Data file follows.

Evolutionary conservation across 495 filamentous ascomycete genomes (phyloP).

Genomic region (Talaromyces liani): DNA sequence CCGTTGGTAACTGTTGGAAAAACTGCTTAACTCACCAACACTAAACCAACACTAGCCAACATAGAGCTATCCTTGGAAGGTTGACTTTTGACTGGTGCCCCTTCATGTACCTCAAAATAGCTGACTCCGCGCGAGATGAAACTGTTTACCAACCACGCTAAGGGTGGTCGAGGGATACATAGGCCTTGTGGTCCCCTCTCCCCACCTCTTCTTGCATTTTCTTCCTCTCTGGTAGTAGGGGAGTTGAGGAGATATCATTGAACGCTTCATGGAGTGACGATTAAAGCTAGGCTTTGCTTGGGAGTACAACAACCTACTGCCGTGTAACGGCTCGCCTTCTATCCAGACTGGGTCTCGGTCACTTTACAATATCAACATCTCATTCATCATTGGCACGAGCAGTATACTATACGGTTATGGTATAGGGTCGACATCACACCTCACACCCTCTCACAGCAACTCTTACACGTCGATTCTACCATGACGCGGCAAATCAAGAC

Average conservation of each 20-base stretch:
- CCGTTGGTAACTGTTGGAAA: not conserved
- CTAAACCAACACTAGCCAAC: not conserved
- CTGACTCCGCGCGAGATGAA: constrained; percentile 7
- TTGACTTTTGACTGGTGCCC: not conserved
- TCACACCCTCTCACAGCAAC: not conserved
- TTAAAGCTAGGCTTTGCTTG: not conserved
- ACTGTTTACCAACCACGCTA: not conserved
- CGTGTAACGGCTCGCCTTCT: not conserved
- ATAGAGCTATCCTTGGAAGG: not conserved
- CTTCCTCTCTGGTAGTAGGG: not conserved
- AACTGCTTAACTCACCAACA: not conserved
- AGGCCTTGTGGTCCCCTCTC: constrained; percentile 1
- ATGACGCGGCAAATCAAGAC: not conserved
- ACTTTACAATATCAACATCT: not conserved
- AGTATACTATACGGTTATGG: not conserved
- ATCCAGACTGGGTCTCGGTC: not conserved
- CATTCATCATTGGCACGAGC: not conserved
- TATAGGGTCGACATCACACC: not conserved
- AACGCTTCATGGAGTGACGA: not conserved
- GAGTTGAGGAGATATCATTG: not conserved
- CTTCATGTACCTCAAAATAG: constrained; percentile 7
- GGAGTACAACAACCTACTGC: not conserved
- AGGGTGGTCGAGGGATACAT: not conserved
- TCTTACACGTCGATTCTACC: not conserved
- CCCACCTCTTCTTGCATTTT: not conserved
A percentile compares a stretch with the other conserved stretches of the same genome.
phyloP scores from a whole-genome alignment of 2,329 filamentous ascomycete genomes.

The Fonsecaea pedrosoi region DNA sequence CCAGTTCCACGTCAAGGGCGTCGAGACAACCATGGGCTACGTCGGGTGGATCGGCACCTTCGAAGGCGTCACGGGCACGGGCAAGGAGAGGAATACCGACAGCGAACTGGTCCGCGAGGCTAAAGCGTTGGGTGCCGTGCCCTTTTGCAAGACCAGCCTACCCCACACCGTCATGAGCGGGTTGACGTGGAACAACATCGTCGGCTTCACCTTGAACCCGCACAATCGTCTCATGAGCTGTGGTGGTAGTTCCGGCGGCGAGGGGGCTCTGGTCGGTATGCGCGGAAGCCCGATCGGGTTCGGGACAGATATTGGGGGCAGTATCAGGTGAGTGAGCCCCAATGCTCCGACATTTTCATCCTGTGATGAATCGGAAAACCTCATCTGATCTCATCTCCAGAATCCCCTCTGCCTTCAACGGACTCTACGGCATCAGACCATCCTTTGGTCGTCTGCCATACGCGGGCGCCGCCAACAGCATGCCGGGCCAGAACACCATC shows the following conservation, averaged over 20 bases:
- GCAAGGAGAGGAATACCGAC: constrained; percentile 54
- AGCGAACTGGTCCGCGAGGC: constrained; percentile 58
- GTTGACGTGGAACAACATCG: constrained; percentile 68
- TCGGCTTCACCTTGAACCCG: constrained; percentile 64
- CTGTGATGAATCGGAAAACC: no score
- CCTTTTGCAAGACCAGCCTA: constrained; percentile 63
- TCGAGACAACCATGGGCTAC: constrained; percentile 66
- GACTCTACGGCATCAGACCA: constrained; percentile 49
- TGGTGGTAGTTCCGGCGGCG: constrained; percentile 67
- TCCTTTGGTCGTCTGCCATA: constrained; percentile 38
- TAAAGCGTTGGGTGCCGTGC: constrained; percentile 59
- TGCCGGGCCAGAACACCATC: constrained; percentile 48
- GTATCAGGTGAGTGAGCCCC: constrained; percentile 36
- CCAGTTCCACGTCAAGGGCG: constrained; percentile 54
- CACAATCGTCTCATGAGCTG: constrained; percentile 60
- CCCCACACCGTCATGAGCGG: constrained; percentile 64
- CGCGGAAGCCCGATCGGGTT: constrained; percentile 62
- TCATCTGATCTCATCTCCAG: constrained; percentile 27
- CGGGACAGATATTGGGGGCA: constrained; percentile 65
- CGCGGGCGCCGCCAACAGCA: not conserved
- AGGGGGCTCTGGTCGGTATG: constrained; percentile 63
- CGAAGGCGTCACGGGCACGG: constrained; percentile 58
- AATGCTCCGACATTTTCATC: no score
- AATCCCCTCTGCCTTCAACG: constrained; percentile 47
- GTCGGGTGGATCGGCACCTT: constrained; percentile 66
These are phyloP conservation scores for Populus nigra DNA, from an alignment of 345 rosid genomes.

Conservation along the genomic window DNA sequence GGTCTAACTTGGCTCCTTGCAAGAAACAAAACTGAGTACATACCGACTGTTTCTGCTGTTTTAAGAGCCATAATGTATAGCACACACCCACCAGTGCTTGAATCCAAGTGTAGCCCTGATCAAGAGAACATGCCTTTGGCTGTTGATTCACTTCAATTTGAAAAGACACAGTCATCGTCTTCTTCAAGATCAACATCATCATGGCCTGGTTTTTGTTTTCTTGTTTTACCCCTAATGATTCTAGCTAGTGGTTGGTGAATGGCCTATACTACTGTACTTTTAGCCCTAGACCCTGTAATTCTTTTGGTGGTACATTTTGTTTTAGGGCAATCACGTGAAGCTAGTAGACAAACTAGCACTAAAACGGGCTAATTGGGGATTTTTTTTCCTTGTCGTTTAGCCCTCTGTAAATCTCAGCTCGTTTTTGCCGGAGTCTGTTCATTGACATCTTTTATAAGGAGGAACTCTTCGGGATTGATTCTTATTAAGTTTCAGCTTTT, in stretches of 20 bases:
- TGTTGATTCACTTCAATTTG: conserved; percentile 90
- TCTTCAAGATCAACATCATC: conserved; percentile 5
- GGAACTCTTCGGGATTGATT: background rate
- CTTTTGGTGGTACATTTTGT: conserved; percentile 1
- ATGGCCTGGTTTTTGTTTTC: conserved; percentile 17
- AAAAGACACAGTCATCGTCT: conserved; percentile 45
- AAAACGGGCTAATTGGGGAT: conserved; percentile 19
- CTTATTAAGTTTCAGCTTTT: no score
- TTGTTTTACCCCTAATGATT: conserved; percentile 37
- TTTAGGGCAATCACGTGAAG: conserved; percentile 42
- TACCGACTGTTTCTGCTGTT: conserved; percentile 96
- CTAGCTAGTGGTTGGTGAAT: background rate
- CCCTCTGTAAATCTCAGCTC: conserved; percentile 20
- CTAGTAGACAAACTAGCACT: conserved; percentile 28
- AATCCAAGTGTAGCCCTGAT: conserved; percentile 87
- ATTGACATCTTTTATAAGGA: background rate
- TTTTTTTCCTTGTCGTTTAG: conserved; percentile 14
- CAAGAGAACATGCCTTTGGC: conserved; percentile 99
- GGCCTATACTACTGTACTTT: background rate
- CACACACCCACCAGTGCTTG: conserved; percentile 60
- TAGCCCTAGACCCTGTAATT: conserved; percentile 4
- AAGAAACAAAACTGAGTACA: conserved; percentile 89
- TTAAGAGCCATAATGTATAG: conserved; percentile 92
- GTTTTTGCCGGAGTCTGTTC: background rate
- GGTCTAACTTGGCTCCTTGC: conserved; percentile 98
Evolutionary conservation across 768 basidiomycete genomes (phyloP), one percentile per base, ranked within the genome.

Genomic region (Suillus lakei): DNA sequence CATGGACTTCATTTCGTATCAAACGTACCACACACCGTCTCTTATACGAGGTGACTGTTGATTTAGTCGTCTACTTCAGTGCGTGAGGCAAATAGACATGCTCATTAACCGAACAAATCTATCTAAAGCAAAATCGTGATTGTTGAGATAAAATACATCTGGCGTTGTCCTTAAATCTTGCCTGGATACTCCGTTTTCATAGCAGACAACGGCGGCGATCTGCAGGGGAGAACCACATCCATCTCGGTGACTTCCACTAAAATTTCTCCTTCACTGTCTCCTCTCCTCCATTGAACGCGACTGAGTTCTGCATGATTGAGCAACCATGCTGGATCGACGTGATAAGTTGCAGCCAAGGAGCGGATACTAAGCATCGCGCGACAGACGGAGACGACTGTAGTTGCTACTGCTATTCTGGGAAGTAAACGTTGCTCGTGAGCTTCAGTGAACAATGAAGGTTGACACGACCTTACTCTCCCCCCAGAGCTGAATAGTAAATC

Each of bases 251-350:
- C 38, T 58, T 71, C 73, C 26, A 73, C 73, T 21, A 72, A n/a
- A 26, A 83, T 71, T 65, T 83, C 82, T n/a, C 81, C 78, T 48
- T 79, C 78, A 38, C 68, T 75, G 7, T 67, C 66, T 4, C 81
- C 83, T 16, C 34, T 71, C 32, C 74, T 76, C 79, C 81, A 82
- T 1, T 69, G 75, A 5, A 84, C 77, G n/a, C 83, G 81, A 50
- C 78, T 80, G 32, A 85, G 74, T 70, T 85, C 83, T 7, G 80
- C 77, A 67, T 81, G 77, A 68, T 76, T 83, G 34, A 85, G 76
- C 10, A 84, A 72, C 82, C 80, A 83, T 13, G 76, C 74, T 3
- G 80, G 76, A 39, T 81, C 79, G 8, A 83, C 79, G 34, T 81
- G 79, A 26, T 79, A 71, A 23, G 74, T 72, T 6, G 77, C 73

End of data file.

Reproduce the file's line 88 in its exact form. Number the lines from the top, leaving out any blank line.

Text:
- A 26, A 83, T 71, T 65, T 83, C 82, T n/a, C 81, C 78, T 48